This dish came about when we were looking for a Greek “hamburger” with the flavors of Cypriot cuisine.–Michael Psilakis
LC Pretend You're A Fancy Pants Chef Note
Chef Psilakis, renowned in Manhattan circles for his riff on traditional Greek cuisine, reminds us in his seminal book How to Roast a Lamb that sometimes big flavor comes from little things. Like taking a few extra minutes to toast and grind your own coriander, cumin, and fennel seeds rather than relying on the stale, pulverized powders found in those dusty little jars on your supermarket shelf. Just toast a pinch of each seed, one spice at a time, in a small, dry skillet over medium-ish heat until fragrant. Cool and grind to a powder in a spice grinder. The flavor will be far more complex, says Psilakis. So will your sense of satisfaction, says us.
- Quick Glance
- 30 M
- 45 M
- Makes 2 burgers
- 2 1/4-inch-thick slices Spanish or sweet onion, plus more for garnish
- Oil as needed (Psilakis uses a blend of 90 percent canola & 10 percent extra-virgin olive, but you can suit yourself)
- Freshly ground black pepper
- 7 ounces ground lamb
- 3 ounces ground pork
- 1 tablespoon Dijon mustard
- 1/2 teaspoon ground coriander
- 1 tablespoon finely chopped flat-leaf parsley leaves
- 1 tablespoon finely chopped dill leaves
- 1 scallion, green part only, finely chopped
- 1/2 teaspoon ground cumin
- 1/2 teaspoon ground fennel
- About 2 ounces pork caul fat or lightly smoked (preferably uncured) bacon (optional)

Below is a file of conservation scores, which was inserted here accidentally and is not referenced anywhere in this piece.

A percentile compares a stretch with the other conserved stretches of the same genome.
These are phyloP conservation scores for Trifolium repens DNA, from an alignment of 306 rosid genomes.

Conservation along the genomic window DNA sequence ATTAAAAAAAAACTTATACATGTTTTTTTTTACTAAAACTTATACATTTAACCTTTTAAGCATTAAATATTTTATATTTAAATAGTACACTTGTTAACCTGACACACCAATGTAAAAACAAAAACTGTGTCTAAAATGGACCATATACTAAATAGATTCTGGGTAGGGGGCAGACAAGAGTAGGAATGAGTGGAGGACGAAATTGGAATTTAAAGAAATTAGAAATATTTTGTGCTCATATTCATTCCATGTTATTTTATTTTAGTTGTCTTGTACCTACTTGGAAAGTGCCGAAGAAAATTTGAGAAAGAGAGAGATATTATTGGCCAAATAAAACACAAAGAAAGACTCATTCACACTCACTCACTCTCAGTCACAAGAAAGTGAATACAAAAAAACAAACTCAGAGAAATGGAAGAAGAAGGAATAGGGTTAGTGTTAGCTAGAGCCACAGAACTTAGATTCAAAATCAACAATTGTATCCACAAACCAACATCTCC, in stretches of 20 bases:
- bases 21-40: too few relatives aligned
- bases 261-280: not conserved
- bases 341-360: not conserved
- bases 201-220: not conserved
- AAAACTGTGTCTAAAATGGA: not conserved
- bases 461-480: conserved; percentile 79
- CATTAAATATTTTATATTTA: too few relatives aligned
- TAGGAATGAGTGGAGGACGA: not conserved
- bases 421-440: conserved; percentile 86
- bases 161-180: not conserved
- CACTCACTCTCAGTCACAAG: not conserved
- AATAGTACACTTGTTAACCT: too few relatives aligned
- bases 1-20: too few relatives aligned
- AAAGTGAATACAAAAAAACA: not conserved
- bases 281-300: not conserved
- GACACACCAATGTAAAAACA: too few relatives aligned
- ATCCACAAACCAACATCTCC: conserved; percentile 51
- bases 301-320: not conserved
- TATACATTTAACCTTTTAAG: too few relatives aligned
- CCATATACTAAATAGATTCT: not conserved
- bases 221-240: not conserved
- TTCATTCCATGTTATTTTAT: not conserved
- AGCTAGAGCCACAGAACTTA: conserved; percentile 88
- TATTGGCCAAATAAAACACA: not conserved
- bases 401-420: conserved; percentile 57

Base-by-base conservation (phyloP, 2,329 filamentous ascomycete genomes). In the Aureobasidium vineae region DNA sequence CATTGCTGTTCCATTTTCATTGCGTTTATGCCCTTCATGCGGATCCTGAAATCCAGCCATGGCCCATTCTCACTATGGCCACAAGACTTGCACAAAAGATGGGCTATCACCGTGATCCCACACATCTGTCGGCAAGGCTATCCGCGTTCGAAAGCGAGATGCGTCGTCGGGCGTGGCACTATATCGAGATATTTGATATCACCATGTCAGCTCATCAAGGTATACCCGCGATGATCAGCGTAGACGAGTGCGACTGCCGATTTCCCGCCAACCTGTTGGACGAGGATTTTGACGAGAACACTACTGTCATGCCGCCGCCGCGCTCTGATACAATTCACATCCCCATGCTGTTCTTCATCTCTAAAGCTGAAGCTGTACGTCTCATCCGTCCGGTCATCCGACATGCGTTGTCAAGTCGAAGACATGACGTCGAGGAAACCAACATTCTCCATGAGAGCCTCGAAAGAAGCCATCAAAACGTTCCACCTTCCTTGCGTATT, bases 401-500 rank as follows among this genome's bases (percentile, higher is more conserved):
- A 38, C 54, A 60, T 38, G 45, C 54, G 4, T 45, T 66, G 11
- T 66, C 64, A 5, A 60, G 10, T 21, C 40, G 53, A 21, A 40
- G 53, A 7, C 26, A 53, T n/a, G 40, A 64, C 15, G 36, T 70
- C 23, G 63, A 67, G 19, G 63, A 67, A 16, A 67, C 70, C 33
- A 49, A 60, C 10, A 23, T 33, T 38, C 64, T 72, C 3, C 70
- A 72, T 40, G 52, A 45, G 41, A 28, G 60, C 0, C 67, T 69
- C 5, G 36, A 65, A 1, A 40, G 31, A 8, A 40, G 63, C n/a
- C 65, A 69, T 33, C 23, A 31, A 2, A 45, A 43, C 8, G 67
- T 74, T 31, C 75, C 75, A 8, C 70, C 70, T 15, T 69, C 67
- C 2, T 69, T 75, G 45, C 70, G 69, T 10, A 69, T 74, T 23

- 2 buns or rolls of your choice, brushed with olive oil and lightly toasted (optional)
- Lemon wedges, for squeezing
- Extra-virgin olive oil, for drizzling
- 1. Heat a grill pan or a large, 12-inch cast-iron skillet over medium-high heat. Brush the onion slices with a little oil and season with salt and pepper. Grill until tender. Separate 2 of the onion slices into rings and finely chop them.
- 2. Combine the chopped grilled onion, lamb, pork, mustard, coriander, parsley, dill, scallion, cumin, and fennel in a bowl with your hands. Season the meat mixture liberally with salt and pepper and mix. Divide the mixture in half and shape each into a patty. (Psilakis uses a mold or one of those little plastic deli or takeout tubs to shape each burger just so. The uniformity in shape and size isn’t about pretense or fairness, it’s about ensuring the burgers cook uniformly and reliably.)
- 3. If using the caul fat or the bacon, wrap some around each burger, pressing to form thick, flattened disks. Wrap the overhanging fat or bacon up and over the top, overlapping it a little but trimming off the extra bits and pieces and smoothing it so the surface is flat. Place the burgers on a piece of parchment. Use immediately or cover with another piece of parchment and refrigerate for up to a couple of hours.
- 4. Preheat a charcoal or gas grill, ridged cast-iron grill pan, or cast-iron skillet until hot. Brush the burgers lightly with olive oil and season with salt and pepper. Place the side of the burger covered with the caul fat down first and grill, turning once, until marked with chargrill stripes and done to your desired doneness. Plop the burgers on the buns, if desired, squeeze a little lemon over the tops, and drizzle with extra-virgin olive oil.